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Some New Jersey students are doing their part to never forget

CEDAR GROVE, N.J. (WBNG/CBS) — As communities across the country remember those who lost their lives on 9/11, a group of New Jersey high school students, who weren’t alive when the attacks happened, are doing their part to never forget.

Students are planting 2,977 flags on the front lawn of cedar grove high school in New Jersey, one for each person killed in the terrorist attacks. More than 90 countries lost citizens. With each flag, a moment to reflect on those who lost their lives on 9/11.

Junior Brian Catanzarite doesn’t remember that day. He wasn’t alive 18 years ago, but this display helps convey the impact on so many lives. Catanzarite said, “not only is it a person it’s the whole family so you just want to keep in mind why you’re doing it and who you’re doing it for.”

It hits close to home for senior Francesca Catrone. Her father has told her about working downtown on 9/11. Cartone said, “he saw the buildings collapse and to think that this could be happening right now in real life and to put that into perspective, anything could happen in the blink of an eye.”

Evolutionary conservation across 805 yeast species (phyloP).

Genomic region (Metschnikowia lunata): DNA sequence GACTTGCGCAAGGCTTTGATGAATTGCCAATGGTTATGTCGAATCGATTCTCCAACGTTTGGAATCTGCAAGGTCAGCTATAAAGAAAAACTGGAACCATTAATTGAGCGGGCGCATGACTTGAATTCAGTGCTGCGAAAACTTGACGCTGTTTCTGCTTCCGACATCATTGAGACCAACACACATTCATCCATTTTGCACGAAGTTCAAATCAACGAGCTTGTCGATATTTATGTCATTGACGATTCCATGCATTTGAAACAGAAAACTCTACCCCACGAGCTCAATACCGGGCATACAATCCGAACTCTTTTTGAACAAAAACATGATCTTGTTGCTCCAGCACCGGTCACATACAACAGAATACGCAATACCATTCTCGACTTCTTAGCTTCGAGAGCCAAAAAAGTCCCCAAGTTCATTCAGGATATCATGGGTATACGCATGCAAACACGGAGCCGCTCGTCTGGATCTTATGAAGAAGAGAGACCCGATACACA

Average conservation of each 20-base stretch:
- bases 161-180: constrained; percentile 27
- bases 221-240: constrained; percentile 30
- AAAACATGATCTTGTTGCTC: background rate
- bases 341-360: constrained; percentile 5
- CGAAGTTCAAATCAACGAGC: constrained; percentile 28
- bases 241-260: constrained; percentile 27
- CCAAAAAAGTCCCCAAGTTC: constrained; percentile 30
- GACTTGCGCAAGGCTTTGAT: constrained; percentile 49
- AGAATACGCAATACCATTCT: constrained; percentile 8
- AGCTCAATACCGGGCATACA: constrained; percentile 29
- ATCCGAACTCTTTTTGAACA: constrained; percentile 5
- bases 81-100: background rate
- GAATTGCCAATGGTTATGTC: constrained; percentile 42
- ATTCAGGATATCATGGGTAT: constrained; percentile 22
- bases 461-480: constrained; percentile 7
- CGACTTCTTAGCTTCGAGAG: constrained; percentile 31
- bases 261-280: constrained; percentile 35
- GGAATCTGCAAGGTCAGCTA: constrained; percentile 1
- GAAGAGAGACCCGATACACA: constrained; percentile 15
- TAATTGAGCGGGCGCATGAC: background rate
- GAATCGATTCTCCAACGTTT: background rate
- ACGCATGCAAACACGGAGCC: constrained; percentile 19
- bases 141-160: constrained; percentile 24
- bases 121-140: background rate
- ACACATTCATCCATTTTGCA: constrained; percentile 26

Now in its fifth year, cedar grove waves are organized by resident and parent David Schoner. “When you come here you see the magnitude of every flag, it stays with you and it causes a conversation,” Schoner said.

A new addition to the project last year, a four-foot piece of steel from the remnants of the world trade center.

“I can’t recreate for you what most of us experienced. Where students get involved in presentations for their classmates,” Principal Richard Mangili said, “it’s an important part of the school’s 9/11 remembrance. We want to educate our students and never forget our victims.”

Cedar grove students are learning where their responsibility begins.

Catanzarite said, “as we get older it will be our job to tell the story of what happened.”

And the flags honoring the victims will help them tell the story.

The entire project, which takes 8-10 days to assemble, will remain in place for the next several weeks.

CBS News

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